There's a fair amount of discussion out there about what the Buddha's refusal to answer those questions implies. The metaphor usually given for Nibbana is that of a fire going out -- asking such questions is like asking where the fire went, IMO.

We can see easily, though, that in Śrāvakayāna consciousness (vijñāna/viññāṇa) ceases at parinibbana because it is one of the five aggregates. Since there is no longer any fuel to sustain aggregate-formation, they must dissolve. The living arahant is still conscious because of the "remainder" (that is, dependent origination processes that have not finished playing out). I don't know the Mahayana/Vajrayana view very well -- one reason for my post here is to learn more about it -- but I'm guessing that the tathagatagarbha/True Self doctrines make the difference here.

This isn't my main point, though. My main point is that the end goal of Śrāvakayāna is cessation, nothing more, nothing less. If your dukkha has ceased, then you have realized the goal of the path. So getting back to the thought experiment earlier, if for some strange reason a person dropped dead, was not reborn, and became in effect just like an inanimate object, then he or she would have met the conditions for success per the Śrāvakayāna -- dukkha would have ceased. As Breyer suggests in his paper, Pali Buddhism is a type of negative axiology -- its logic is basically subtractive. The "highest happiness" is the absence of something: dukkha.

I understand this would not be the case in Mahayana/Vajrayana, though, because the criterion is becoming a Buddha. A person can't realize Buddhahood simply by becoming insensate/inanimate -- this doesn't suffice to meet the goals of the path. It seems as though Mahayana has something more like a positive axiology, in which there is a higher good (the True Self) that is not simply the absence of bad.

User avatar
Johnny Dangerous
Global Moderator
Posts: 8423
Joined: Fri Nov 02, 2012 10:58 pm
Location: Olympia WA
Contact:

Re: What is the ultimate good according to Mahayana and Vajrayana?

Post by Johnny Dangerous » Sun May 01, 2016 3:03 am

Again, that is just annihilationism, by my understanding. I do not agree with that reading of Pali literature.
There's a fair amount of discussion out there about what the Buddha's refusal to answer those questions implies. The metaphor usually given for Nibbana is that of a fire going out -- asking such questions is like asking where the fire went, IMO.
IMO it is pretty basic (and repeated time and time again in Pali stuff) that Nirvana is beyond extremes and polarities - which again fully discounts the notion that NIbbana is simply nothingness, as do all the various presentations The Deathless in the Pali literature. so I cannot accept those ideas, whether there is a fair amount of discussion about them or not.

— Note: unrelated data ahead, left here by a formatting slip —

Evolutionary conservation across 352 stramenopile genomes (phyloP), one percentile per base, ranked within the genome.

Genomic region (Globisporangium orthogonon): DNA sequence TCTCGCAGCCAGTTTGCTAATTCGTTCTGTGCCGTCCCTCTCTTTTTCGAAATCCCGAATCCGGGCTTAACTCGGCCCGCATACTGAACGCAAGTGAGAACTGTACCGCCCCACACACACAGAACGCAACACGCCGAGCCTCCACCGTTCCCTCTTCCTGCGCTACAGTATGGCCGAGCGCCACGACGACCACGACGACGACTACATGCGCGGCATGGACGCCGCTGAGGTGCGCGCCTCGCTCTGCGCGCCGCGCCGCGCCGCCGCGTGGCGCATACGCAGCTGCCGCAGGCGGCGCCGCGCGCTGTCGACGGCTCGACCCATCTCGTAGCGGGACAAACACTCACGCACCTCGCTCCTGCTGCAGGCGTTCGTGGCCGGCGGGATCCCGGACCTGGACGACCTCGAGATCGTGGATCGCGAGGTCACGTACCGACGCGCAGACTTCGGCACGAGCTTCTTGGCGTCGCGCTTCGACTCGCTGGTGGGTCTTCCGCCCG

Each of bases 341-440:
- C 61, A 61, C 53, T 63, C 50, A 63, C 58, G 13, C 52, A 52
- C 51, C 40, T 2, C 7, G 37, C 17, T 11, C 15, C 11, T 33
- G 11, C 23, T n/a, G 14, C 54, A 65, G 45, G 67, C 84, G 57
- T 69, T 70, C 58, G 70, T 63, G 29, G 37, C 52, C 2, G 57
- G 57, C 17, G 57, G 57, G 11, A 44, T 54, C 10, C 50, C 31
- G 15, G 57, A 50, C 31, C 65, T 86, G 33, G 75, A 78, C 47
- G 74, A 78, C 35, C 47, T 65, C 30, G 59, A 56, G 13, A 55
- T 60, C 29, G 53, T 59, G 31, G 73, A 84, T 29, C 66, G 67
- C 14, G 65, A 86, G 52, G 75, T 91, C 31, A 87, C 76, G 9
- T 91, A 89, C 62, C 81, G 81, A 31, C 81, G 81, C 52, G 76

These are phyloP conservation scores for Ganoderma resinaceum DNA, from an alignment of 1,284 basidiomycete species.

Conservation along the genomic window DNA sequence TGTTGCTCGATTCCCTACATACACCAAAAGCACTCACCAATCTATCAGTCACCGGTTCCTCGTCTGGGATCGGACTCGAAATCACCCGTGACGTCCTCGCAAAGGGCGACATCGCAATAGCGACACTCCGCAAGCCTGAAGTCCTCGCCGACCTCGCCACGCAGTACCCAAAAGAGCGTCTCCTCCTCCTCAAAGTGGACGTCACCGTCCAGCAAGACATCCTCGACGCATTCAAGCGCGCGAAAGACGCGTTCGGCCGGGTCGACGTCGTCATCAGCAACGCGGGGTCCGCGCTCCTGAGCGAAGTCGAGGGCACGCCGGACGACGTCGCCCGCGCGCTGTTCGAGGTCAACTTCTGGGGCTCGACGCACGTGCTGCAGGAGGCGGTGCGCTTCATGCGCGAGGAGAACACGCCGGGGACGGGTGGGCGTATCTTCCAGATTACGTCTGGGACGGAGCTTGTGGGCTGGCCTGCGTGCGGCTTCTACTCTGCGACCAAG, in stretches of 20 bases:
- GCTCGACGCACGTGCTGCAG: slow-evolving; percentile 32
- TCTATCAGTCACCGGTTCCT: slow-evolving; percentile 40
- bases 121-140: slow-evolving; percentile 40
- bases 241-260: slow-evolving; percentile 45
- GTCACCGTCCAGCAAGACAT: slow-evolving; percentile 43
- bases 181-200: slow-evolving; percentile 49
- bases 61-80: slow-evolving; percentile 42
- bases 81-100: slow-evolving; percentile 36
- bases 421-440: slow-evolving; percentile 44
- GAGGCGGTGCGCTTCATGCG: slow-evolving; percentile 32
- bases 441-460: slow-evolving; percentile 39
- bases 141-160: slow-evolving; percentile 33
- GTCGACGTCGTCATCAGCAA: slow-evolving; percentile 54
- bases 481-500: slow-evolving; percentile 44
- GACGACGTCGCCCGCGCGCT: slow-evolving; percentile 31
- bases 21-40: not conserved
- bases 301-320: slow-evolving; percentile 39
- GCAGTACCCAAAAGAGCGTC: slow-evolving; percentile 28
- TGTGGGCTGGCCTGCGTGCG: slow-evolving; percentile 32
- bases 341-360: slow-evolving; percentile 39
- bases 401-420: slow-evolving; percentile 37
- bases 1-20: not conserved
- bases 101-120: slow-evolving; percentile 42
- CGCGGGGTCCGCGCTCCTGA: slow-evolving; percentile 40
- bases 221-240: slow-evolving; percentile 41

As to whether Mahayana is different, of course, because from that perspective an Arhat still has obscurations of knowledge. There is still a "positive" and "negative" presentation in that some schools emphasize Buddha nature from the inside out, and others emphasize the emptiness of phenomena, IMO they lead to the same place though.

Do you have any sources from Theravadins expressing this notion that Nirvana = annihilation? I'd be interested in reading one, particularly from sources that are non-academic. It is important to point out that adopting an approach of what is abandoned is not the same as saying "afterwards it's just non-existence" which seems to be what you are saying.

Not to belabor the point, but here are some quotes from Access to insight regarding Nibbanna:

http://www.accesstoinsight.org/ptf/dham ... bbana.html

Far as I'm concerned, it is patently obvious from these and other statements from the Pali Canon that The Buddha did not believe Nirvana was tantamount to a "final death", and had he felt that way, IMO he would have taught it.
Last edited by Johnny Dangerous on Sun May 01, 2016 3:19 am, edited 3 times in total.
"it must be coming from the mouthy mastermind of raunchy rapper, Johnny Dangerous”

-Jeff H.

User avatar
Dan74
Founding Member
Posts: 2486
Joined: Mon Oct 08, 2012 3:59 pm
Location: Lyss, Switzerland

Re: What is the ultimate good according to Mahayana and Vajrayana?

Post by Dan74 » Sun May 01, 2016 3:11 am

Lazy_eye wrote:I recently read an interesting paper by Daniel Breyer in the Journal of Buddhist Ethics. Although his focus is on Pali Buddhism, I'm interested to know how the questions he raises are answered from a Mahayana/Vajryana point of view.

Breyer's topic is the summum bonum in Buddhism -- that is, what the Dhamma/Dharma sets up as the ultimate or highest good. This has important implications, at all levels of practice. The "ultimate good" is what shapes the overall "axiology" (i.e. value system). Looking at how Buddhists have interpreted the Pali suttas, Breyer sees two differing strains of thought:

A positive axiology (he terms this the "Nirvana View"): The ultimate good in Buddhism is the state of perfect serenity, wisdom and compassion that the Buddha reached after his awakening. This is the highest happiness. In Mayahana terms I think we would speak of perfectly realizing Buddha Nature and perfect comprehension of sunyata. In essence, there is a higher truth outside of concepts and language. We can't talk about it because doing so would trap us in samsara, but it is what we aim for, nonetheless.

A negative axiology (he terms this the "Nirodha View." The ultimate good is the elimination of dukkha, nothing more, nothing less. In this view, “x is good if and only if x either contributes to the elimination of dukkha, or consists in the absence of suffering.” The ultimate good is described by the absence of something (dukkha), and NOT by the presence of, say, a higher truth or higher state of being.

Which of these seems more consistent with Mahayana/Vajrayana? It seems that in the Buddhism of the Pali suttas, the negative axiology can be demonstrated as being more correct, but my impression is that this is not the case in Mahayana.